However, some D&O policies may limit the scope of the severability clause. For example, the insurance clauses may further stipulate that the acts of insured individuals of the insured company should be considered as the acts of the insured company itself.
If certain acts made by these insured individuals result in the insurer having the right to void the policy or exclude the coverage, neither the individuals nor the insured company would be entitled to the coverage under the policy.
Q: What are the coverage limits?
A: Article 6 of the Regulatory Measures for Liability Insurance Business provides that liability insurance shall underwrite the insured’s legal liability for indemnification to a third party to whom the insured causes damage.
Insurance companies shall correctly grasp the definition of liability insurance, clarify relevant concepts and the relationship of rights and duties, strictly distinguish insurance liabilities, and shall not cover criminal fines or administrative penalties through liability insurance.
The principle of insurable interest is one of the fundamental principles of insurance law, which requires that the insured of property insurance have an insurable interest in the subject matter of insurance when the incident occurs.
From the legislative and regulatory intention of the regulatory measures, the primary purpose of criminal fines and administrative penalties is to punish the individuals and entities who intentionally commit criminal or fraudulent acts. Accordingly, even though criminal fines and administrative penalties may also cause losses to the individuals and entities, the individuals and entities have no insurable interest under the policy.
Thus, insurers should not assume such kind of losses; otherwise, the purpose of criminal fines and administrative penalties will be undermined. Therefore, if a D&O liability insurance policy is governed by Chinese law, insurers should pay special attention to avoid providing coverage for the risks and losses prohibited by the regulatory measures.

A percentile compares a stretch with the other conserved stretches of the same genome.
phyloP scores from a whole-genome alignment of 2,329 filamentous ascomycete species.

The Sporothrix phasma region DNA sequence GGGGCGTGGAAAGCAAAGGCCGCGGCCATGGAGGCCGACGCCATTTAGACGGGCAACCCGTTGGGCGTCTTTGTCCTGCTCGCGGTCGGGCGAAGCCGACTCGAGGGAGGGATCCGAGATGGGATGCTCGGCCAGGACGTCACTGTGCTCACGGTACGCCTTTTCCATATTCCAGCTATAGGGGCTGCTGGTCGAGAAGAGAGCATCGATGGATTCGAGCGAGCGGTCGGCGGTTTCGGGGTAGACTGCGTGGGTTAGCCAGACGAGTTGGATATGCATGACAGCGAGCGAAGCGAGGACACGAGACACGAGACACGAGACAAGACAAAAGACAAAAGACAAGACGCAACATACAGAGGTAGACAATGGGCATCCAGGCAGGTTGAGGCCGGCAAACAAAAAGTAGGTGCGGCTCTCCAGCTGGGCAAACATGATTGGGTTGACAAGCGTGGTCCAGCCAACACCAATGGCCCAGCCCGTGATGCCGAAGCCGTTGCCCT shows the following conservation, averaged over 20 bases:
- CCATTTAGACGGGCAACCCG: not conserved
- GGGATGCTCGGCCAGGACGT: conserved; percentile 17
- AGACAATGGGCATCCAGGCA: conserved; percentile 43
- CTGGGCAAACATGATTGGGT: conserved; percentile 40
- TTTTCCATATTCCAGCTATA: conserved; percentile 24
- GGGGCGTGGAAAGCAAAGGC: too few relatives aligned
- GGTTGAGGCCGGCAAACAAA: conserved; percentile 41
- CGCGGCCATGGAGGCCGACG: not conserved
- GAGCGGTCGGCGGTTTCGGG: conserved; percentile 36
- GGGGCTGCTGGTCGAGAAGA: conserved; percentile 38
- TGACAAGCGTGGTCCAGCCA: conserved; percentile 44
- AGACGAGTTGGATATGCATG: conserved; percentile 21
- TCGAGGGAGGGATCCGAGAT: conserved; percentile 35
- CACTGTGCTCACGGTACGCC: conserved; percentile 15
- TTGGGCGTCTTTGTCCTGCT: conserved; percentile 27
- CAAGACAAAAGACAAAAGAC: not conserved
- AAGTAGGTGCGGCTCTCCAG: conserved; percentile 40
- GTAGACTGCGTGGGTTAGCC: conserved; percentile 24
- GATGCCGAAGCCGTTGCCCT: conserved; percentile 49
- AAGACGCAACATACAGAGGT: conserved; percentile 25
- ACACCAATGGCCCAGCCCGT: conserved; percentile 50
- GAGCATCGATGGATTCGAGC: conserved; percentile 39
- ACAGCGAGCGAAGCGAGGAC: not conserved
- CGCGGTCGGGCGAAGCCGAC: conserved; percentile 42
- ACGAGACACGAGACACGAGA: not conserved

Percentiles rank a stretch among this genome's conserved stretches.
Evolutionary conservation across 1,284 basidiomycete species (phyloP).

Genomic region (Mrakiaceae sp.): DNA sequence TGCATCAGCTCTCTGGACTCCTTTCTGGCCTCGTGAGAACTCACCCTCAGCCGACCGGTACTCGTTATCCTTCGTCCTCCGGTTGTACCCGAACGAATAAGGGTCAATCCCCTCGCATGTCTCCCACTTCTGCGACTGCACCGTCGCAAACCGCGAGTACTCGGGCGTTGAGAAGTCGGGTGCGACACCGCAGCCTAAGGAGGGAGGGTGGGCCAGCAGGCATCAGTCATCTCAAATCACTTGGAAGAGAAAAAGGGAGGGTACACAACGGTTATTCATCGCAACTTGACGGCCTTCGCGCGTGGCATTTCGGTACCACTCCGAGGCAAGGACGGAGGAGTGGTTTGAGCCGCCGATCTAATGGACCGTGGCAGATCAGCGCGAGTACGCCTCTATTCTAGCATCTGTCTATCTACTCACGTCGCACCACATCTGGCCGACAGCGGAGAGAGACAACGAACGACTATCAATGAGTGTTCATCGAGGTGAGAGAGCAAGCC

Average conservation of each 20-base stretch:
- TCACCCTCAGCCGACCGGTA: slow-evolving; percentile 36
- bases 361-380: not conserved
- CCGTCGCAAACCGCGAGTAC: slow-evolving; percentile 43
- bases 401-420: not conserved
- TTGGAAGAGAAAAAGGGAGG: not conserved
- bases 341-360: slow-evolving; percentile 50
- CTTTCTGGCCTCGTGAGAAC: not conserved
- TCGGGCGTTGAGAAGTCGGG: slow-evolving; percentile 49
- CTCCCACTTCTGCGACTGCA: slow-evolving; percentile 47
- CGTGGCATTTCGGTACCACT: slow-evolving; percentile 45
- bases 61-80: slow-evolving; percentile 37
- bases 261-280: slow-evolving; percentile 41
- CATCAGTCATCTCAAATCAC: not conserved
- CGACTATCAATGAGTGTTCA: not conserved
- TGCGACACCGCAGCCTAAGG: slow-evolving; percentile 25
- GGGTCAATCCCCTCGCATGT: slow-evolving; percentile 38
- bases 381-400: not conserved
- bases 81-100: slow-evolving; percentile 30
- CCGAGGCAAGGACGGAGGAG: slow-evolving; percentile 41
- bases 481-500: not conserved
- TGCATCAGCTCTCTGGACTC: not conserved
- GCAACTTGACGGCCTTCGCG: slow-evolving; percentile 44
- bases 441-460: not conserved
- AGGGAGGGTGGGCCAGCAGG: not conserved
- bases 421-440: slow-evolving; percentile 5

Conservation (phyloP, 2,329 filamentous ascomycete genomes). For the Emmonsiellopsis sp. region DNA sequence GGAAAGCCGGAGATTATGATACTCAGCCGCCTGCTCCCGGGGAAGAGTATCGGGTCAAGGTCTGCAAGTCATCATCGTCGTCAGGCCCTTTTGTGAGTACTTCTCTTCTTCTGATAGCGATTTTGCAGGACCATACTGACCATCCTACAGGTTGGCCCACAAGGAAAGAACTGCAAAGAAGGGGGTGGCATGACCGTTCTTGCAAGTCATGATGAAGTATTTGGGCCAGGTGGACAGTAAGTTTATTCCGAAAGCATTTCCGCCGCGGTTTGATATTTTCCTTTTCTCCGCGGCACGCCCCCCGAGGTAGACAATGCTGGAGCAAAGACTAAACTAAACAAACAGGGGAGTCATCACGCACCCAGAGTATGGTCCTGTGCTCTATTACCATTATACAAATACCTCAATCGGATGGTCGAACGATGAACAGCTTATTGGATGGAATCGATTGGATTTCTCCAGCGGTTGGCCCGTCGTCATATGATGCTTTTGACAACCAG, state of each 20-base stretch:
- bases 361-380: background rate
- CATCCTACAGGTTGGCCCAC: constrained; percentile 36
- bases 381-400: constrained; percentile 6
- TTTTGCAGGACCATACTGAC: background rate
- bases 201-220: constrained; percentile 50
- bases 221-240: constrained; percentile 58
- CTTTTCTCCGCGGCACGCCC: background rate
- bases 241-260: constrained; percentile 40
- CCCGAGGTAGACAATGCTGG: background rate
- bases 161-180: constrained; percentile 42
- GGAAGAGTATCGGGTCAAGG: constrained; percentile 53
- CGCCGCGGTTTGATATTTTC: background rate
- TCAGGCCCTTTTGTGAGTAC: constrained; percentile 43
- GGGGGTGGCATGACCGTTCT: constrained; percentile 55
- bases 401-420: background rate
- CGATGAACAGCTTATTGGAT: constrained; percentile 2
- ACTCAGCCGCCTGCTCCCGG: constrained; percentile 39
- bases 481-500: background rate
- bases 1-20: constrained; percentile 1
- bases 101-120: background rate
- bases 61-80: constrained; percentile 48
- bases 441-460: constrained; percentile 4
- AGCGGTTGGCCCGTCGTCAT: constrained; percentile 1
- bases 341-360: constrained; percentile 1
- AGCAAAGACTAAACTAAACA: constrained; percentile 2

Q: What are the special provisions for the insurance period?
A: Beside the commonly used retroactive date provisions in liability insurance policies, a D&O liability insurance policy may also include a discovery period clause. This usually extends the insurance period for a certain period after the policy’s expiration.
The discovery period clause typically stipulates that, within a certain period immediately following the insurance policy’s expiration, the insurer will cover losses arising from the insured’s wrongful acts that first give rise to a claim for compensation during the insurance period or the discovery period.
The insured must report the claim or relevant information to the insurer during the insurance period, or before the end of the discovery period. Generally, D&O liability insurance policies have a free discovery period from 30 to 90 days. If the insured needs to extend the discovery period, an additional premium is usually required. In practice, the reporting obligation of the insured in liability insurance policies is often confused with the statute of limitations.
Wan Jia is a partner and Zhu Bingjing is an associate at AnJie Broad.